How do I know my child support is fair?
Updated: Dec 11, 2020
Rule 88.01(a) and Child Support Amount Factors:
Rule 88.01(a) reads as follows: “When determining the correct amount of child support, a court or administrative agency shall consider all relevant factors, including all relevant statutory factors.”
Section 452.340.1, RSMo, lists six statutory factors that may be considered in whether to deviate from the Form 14 amount as follows:
(1) The financial needs and resources of the child;
(2) The financial resources and needs of the parents;
(3) The standard of living the child would have enjoyed had the marriage not been dissolved;
(4) The physical and emotional condition of the child, and the child’s educational needs;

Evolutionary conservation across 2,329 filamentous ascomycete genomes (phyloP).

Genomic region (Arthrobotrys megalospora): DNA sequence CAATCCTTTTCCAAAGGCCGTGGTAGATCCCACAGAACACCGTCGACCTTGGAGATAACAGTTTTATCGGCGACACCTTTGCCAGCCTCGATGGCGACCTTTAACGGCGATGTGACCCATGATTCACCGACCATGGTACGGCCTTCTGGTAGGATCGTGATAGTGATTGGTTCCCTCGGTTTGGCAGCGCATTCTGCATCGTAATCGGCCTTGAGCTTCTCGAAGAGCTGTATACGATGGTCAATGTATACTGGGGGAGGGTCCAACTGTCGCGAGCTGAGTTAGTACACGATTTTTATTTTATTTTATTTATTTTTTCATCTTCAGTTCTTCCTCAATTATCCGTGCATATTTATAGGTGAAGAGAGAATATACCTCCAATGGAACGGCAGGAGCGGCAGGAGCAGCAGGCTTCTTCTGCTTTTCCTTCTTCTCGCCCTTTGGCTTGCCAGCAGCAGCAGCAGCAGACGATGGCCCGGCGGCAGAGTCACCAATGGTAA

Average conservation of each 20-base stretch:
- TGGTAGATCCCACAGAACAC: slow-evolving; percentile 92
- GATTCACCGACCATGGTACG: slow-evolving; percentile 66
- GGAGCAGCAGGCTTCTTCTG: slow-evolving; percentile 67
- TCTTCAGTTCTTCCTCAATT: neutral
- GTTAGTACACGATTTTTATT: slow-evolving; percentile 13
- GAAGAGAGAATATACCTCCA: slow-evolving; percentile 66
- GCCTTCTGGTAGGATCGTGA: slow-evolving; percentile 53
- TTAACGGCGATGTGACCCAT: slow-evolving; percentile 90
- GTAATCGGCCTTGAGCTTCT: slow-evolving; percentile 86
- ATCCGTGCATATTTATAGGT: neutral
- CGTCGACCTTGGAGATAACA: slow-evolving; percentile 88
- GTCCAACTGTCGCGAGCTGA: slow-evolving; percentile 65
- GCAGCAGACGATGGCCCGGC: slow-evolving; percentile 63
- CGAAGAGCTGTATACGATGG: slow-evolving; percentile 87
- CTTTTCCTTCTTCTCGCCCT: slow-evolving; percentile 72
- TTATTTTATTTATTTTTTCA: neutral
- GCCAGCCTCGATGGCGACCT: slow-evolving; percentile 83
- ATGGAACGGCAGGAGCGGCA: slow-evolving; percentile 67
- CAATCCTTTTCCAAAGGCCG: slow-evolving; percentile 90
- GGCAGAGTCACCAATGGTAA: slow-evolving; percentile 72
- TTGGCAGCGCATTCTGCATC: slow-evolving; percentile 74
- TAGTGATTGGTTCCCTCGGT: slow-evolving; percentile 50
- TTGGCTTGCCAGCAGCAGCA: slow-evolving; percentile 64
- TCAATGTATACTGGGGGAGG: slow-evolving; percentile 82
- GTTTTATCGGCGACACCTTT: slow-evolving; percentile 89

(5) The child’s physical and legal custody arrangements, including the amount of time the child spends with each parent and the reasonable expenses associated with the custody or visitation arrangements; and
(6) The reasonable work-related child care expenses of each parent.
Of course, the court is able to consider all relevant factors because the award of of child support is a matter within the sound discretion of the trial court.
Other Factors to Consider in Child Support:
· whether a child receives income that is not based on the child’s special needs;
· whether a parent has significant extraordinary medical expenses;
· whether the parties’ combined monthly gross income exceeds $30,000 per month or the number of children exceeds six;
· whether the parent obligated to pay support incurs significant or unusual travel expenses in connection with the parent’s overnight parenting time; and
· whether the combined child support amount calculated from the combined income of the parties is greater than the presumed
child support amount calculated from only the income of the parent obligated to pay support.